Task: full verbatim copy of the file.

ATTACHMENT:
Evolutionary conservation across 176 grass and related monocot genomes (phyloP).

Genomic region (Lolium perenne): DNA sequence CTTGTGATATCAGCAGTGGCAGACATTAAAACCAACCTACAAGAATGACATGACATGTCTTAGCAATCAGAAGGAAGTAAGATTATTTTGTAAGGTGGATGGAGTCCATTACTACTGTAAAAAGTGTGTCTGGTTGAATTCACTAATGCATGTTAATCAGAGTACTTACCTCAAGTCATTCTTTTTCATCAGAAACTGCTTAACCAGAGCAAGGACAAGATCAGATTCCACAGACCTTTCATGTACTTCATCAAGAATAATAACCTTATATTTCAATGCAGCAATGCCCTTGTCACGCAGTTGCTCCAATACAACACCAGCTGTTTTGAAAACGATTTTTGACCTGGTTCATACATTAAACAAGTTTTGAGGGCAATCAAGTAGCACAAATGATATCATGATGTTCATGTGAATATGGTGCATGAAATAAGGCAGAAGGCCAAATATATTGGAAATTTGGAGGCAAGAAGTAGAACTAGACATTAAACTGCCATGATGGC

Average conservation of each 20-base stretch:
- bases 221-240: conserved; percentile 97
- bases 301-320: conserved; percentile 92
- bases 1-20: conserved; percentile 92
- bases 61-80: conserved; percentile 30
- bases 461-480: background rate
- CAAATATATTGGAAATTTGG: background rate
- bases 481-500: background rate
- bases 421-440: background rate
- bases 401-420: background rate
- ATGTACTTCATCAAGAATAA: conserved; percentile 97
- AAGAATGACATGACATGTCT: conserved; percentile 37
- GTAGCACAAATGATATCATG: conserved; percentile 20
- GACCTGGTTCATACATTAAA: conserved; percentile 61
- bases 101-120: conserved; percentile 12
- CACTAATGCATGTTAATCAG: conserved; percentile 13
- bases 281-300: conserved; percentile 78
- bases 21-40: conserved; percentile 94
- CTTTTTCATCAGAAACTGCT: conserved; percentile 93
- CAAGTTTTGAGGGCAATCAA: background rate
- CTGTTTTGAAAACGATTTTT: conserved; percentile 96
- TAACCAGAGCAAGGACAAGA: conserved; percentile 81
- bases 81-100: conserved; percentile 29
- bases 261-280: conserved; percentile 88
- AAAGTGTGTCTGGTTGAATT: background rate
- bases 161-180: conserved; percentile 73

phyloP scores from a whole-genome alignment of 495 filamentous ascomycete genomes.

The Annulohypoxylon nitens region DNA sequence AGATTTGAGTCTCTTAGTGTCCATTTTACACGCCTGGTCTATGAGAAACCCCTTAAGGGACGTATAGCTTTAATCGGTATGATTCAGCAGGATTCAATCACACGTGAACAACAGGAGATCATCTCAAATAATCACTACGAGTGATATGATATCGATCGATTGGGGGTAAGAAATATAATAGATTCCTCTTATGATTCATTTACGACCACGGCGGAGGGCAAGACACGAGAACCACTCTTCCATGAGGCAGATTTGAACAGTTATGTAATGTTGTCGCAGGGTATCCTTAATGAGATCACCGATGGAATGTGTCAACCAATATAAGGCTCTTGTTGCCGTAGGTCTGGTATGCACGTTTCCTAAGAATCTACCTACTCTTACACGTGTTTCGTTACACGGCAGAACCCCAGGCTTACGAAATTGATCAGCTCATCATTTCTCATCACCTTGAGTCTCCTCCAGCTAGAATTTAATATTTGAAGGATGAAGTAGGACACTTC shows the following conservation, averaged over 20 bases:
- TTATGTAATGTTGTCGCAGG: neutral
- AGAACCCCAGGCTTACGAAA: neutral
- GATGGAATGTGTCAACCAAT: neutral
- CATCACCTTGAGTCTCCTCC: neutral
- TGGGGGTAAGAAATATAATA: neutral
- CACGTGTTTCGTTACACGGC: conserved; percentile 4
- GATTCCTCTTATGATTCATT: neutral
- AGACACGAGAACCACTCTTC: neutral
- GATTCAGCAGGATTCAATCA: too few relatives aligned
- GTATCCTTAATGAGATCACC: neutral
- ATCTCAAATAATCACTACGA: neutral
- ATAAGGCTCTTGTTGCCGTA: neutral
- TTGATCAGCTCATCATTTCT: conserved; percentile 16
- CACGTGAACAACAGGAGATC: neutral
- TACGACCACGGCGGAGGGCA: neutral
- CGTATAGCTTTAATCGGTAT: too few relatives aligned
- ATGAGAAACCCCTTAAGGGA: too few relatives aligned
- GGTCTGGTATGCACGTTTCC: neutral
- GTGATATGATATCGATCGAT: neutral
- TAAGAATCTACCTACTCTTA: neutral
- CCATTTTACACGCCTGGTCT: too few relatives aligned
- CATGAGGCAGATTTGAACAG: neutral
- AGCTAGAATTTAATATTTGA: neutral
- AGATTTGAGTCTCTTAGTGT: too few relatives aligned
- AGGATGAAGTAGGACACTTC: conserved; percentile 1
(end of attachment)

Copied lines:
Evolutionary conservation across 176 grass and related monocot genomes (phyloP).

Genomic region (Lolium perenne): DNA sequence CTTGTGATATCAGCAGTGGCAGACATTAAAACCAACCTACAAGAATGACATGACATGTCTTAGCAATCAGAAGGAAGTAAGATTATTTTGTAAGGTGGATGGAGTCCATTACTACTGTAAAAAGTGTGTCTGGTTGAATTCACTAATGCATGTTAATCAGAGTACTTACCTCAAGTCATTCTTTTTCATCAGAAACTGCTTAACCAGAGCAAGGACAAGATCAGATTCCACAGACCTTTCATGTACTTCATCAAGAATAATAACCTTATATTTCAATGCAGCAATGCCCTTGTCACGCAGTTGCTCCAATACAACACCAGCTGTTTTGAAAACGATTTTTGACCTGGTTCATACATTAAACAAGTTTTGAGGGCAATCAAGTAGCACAAATGATATCATGATGTTCATGTGAATATGGTGCATGAAATAAGGCAGAAGGCCAAATATATTGGAAATTTGGAGGCAAGAAGTAGAACTAGACATTAAACTGCCATGATGGC

Average conservation of each 20-base stretch:
- bases 221-240: conserved; percentile 97
- bases 301-320: conserved; percentile 92
- bases 1-20: conserved; percentile 92
- bases 61-80: conserved; percentile 30
- bases 461-480: background rate
- CAAATATATTGGAAATTTGG: background rate
- bases 481-500: background rate
- bases 421-440: background rate
- bases 401-420: background rate
- ATGTACTTCATCAAGAATAA: conserved; percentile 97
- AAGAATGACATGACATGTCT: conserved; percentile 37
- GTAGCACAAATGATATCATG: conserved; percentile 20
- GACCTGGTTCATACATTAAA: conserved; percentile 61
- bases 101-120: conserved; percentile 12
- CACTAATGCATGTTAATCAG: conserved; percentile 13
- bases 281-300: conserved; percentile 78
- bases 21-40: conserved; percentile 94
- CTTTTTCATCAGAAACTGCT: conserved; percentile 93
- CAAGTTTTGAGGGCAATCAA: background rate
- CTGTTTTGAAAACGATTTTT: conserved; percentile 96
- TAACCAGAGCAAGGACAAGA: conserved; percentile 81
- bases 81-100: conserved; percentile 29
- bases 261-280: conserved; percentile 88
- AAAGTGTGTCTGGTTGAATT: background rate
- bases 161-180: conserved; percentile 73

phyloP scores from a whole-genome alignment of 495 filamentous ascomycete genomes.

The Annulohypoxylon nitens region DNA sequence AGATTTGAGTCTCTTAGTGTCCATTTTACACGCCTGGTCTATGAGAAACCCCTTAAGGGACGTATAGCTTTAATCGGTATGATTCAGCAGGATTCAATCACACGTGAACAACAGGAGATCATCTCAAATAATCACTACGAGTGATATGATATCGATCGATTGGGGGTAAGAAATATAATAGATTCCTCTTATGATTCATTTACGACCACGGCGGAGGGCAAGACACGAGAACCACTCTTCCATGAGGCAGATTTGAACAGTTATGTAATGTTGTCGCAGGGTATCCTTAATGAGATCACCGATGGAATGTGTCAACCAATATAAGGCTCTTGTTGCCGTAGGTCTGGTATGCACGTTTCCTAAGAATCTACCTACTCTTACACGTGTTTCGTTACACGGCAGAACCCCAGGCTTACGAAATTGATCAGCTCATCATTTCTCATCACCTTGAGTCTCCTCCAGCTAGAATTTAATATTTGAAGGATGAAGTAGGACACTTC shows the following conservation, averaged over 20 bases:
- TTATGTAATGTTGTCGCAGG: neutral
- AGAACCCCAGGCTTACGAAA: neutral
- GATGGAATGTGTCAACCAAT: neutral
- CATCACCTTGAGTCTCCTCC: neutral
- TGGGGGTAAGAAATATAATA: neutral
- CACGTGTTTCGTTACACGGC: conserved; percentile 4
- GATTCCTCTTATGATTCATT: neutral
- AGACACGAGAACCACTCTTC: neutral
- GATTCAGCAGGATTCAATCA: too few relatives aligned
- GTATCCTTAATGAGATCACC: neutral
- ATCTCAAATAATCACTACGA: neutral
- ATAAGGCTCTTGTTGCCGTA: neutral
- TTGATCAGCTCATCATTTCT: conserved; percentile 16
- CACGTGAACAACAGGAGATC: neutral
- TACGACCACGGCGGAGGGCA: neutral
- CGTATAGCTTTAATCGGTAT: too few relatives aligned
- ATGAGAAACCCCTTAAGGGA: too few relatives aligned
- GGTCTGGTATGCACGTTTCC: neutral
- GTGATATGATATCGATCGAT: neutral
- TAAGAATCTACCTACTCTTA: neutral
- CCATTTTACACGCCTGGTCT: too few relatives aligned
- CATGAGGCAGATTTGAACAG: neutral
- AGCTAGAATTTAATATTTGA: neutral
- AGATTTGAGTCTCTTAGTGT: too few relatives aligned
- AGGATGAAGTAGGACACTTC: conserved; percentile 1